Uber has unveiled plans for a flying taxi at the Consumer Electronics Show in Las Vegas. The ride-sharing company on Tuesday showed off a full-size mock-up of the electric plane concept vehicle created with South Korean carmaker Hyundai, as it seeks to fly above traffic rather than add to it.
Uber wants to offer aerial ridesharing, allowing a pilot and three passengers to take city trips of up to 60 miles at a speed of up to 180mph. Resembling a winged helicopter and featuring four propellers, Uber and Hyundai joined forces to design a personal air vehicle, or PAV, which can take off and land vertically.
Uber’s former CEO Travis Kalanick will resign from the board of directors of the US ride-share giant by the end of the year, the company said on Tuesday, effectively severing ties with the outfit he co-founded a decade ago.
Kalanick, who helped found Uber in 2009, stepped down from the company’s helm in June 2017 under pressure from investors, after a string of setbacks.
The grisly murder of four drivers for Uber and another ridesharing service in a Brazilian favela may have been driven by vengeance after a gang leader’s sick mother had a ride cancelled, police have said.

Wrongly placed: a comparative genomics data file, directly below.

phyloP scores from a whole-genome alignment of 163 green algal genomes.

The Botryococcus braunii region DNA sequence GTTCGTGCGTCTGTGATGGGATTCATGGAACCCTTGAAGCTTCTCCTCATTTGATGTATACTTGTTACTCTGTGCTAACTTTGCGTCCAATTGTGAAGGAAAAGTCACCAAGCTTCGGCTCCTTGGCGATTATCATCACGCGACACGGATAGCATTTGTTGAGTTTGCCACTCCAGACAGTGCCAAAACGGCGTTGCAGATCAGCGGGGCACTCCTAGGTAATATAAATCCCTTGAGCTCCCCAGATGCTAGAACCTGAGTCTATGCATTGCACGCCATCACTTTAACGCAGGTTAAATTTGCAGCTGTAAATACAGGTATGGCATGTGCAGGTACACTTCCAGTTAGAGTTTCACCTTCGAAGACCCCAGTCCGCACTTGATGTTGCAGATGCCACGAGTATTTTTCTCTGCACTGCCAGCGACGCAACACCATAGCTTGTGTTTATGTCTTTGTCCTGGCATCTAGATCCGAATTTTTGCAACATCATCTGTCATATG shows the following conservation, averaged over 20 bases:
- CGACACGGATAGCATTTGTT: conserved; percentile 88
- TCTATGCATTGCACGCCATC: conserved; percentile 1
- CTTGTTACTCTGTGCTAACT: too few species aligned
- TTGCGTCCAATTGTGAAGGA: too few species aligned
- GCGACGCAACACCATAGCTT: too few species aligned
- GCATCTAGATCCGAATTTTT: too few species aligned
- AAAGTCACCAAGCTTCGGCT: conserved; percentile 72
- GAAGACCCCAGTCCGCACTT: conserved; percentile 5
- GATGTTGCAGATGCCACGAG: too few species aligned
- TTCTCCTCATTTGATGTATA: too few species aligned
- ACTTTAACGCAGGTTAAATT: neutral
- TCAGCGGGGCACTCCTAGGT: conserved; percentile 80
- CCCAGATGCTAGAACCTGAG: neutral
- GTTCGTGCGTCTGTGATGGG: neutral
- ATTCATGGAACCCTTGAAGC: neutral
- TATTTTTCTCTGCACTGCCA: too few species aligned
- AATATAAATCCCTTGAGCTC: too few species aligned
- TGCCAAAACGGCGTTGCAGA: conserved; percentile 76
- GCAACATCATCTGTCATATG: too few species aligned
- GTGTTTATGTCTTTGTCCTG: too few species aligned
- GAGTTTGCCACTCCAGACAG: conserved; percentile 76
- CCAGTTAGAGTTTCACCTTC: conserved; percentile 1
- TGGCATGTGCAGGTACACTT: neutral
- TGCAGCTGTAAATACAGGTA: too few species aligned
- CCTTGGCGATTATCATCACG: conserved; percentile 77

The four men, aged between 23 and 48, were tortured and killed after being called to the Jardim Santo Inácio favela in the north-eastern city of Salvador last week. A fifth driver made a dramatic escape and alerted police. He and two victims worked for the Brazilian transport company 99; the others for Uber.
More than 3,000 Uber passengers reported sexual assaults in 2018, the ride-sharing company revealed in its first-ever safety report on Friday. Nine passengers were murdered and 58 riders were killed in crashes last year, the report said.
These incidents represent just a fraction of the more than 1.3bn rides Uber facilitated in the US in the past year, but they come at a time when the company is increasingly under scrutiny for worker and rider safety conditions.
Under the guise of giving its drivers more access to the banking and financial system, Uber has quietly been developing a loan program that may have the potential to trap drivers in cycles of debt, making them easier for the company to exploit.
In early September, a number of Uber drivers in the US received a notification through their Uber app informing them that the company was developing an “exciting new financial product” to help them “in a time of need”. “If Uber provided access to affordable loans,” an accompanying questionnaire asked, “how likely are you to take advantage of this product?”